First Epistle of Peter

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First Epistle of Peter

Codex Sinaiticus - 1 Peter.jpg

I Peter in the Codex Sinaiticus, c. 350 CE.

Author Anonymous
Type Ancient writing
Genre Epistle
Themes Religion
Age Group Adult

The First Epistle of Peter, often named simply, I Peter is the twenty-first book of the New Testament. It is a letter written in ancient Greek around 80-90 CE to early Christians. The author identifies himself as Peter, but most historians don't believe Peter wrote this letter. The letter explains how the followers of this religion should expect unfair mistreatment and suffering which is good because it brings them closer to Jesus, and extols the importance of blind obedience. This letter is in the public domain.


Own?Several translations.
Read?NIV translation.

I read this letter to increase my understanding of Christianity.

Authorship and Dating

The author identifies himself as "Peter an Apostle of Jesus Christ." While church tradition holds that the author is Peter, one of Jesus' 12 disciples, the majority of New Testament scholars are in agreement that Peter did not write the letter. They give several reasons:

  • Peter is described as an uneducated fisherman in the Gospels. At this place and this time in history, such a person would be illiterate, yet the letter is expertly written.
  • Peter, being from Galilee, most likely spoke Aramaic or Hebrew, but the letter is written in scholarly Greek, a language that would be inaccessible to a fisherman.
  • When quoting the Tanakh, Peter would probably use the source he was familiar with (a Hebrew manuscript), instead, all quotes of the Tanakh come from the Greek Septuagint, which he probably couldn't read or even speak.
  • In the Gospels, Peter is described as having been a close friend of Jesus, but this author doesn't mention even a single event or anecdote from his supposed travels with Jesus.
  • Historians date Peter's death to 64 or 67 CE, but they date the letter to be written around 80-90 CE.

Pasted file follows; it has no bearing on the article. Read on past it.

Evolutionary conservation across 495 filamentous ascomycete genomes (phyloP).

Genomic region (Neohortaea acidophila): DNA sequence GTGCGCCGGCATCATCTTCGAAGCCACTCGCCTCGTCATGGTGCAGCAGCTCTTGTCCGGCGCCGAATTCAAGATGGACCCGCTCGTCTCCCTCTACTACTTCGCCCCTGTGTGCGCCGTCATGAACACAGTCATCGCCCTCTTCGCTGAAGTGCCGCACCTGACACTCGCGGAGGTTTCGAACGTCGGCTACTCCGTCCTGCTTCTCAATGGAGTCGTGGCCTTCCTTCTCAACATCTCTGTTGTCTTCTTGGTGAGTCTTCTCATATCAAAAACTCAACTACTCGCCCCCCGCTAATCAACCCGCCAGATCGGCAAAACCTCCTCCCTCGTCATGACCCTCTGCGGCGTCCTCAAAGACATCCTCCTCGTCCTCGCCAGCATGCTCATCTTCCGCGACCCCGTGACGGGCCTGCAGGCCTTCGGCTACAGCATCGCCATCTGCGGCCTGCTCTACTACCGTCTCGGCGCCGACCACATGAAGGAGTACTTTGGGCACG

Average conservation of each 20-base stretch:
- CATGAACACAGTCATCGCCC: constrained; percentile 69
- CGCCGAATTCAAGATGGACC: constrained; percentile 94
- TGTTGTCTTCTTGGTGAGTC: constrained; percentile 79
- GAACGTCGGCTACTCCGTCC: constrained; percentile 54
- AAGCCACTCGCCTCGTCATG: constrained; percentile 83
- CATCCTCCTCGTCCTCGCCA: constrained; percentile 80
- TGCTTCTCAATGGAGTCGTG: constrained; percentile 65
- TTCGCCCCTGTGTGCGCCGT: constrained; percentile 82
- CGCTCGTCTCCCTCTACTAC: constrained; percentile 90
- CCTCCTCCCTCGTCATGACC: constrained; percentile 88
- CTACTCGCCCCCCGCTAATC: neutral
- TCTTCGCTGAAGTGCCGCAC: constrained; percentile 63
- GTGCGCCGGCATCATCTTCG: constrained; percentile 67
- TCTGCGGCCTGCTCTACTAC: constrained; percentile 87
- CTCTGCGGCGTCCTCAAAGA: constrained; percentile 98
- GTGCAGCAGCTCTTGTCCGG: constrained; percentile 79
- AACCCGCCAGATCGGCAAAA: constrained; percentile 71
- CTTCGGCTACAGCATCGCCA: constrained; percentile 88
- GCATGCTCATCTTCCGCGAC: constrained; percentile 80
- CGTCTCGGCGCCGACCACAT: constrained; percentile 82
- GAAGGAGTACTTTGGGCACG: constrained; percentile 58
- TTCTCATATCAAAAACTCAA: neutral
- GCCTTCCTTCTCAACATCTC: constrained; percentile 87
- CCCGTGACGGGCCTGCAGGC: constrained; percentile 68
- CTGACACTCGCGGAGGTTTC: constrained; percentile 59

There are no known original manuscripts. The oldest fragment is Papyrus 125 dated to around 200-400 CE.

In addition to Peter not being the author of this epistle, historians don't believe he authored the Second Epistle of Peter either, and, in fact, the letter carries such a different message and style than the second, that many New Testament scholars don't believe the two letters were written by the same person.


There is a very popular verse among Christian apologists, "Always be prepared to give an answer to everyone who asks you to give the reason for the hope that you have." (I Peter 3:15), which is usually interpreted to mean that the believer should be able to argue in defense of God. However, they often forget the remainder of the verse, "But do this with gentleness and respect."

Another interesting verse is (3:18-20) which describes Jesus, after dying, going to a prison for spirits and preaching to them. Some denominations of Christianity use this and other verses to claim that after Jesus dies, he was briefly in Hell prior to his resurrection.





  • Nothing.


  • Over all, I found the letter to be pretty masochistic. While I admire the honor in suffering for what you believe to be true, it doesn't mean much to me when it's tainted with sexism and bigotry.


  • The letter praises people for blindly believing in things without evidence (1:7-9).
  • The author demands people submit themselves to all forms of worldly authority (2:13-14)!
  • The author tells slaves to submit themselves to their masters, even if they are cruel, because it will make you more godly (2:18)!
  • The author tells wives to submit to their husband's every desire, and that beauty doesn't come from braided hair, but from being quiet, which is what God desires. He also says women are the weaker partner (3:1-7).
  • The flood that killed everyone on earth except eight people is described as being a saving baptism (3:20-21).


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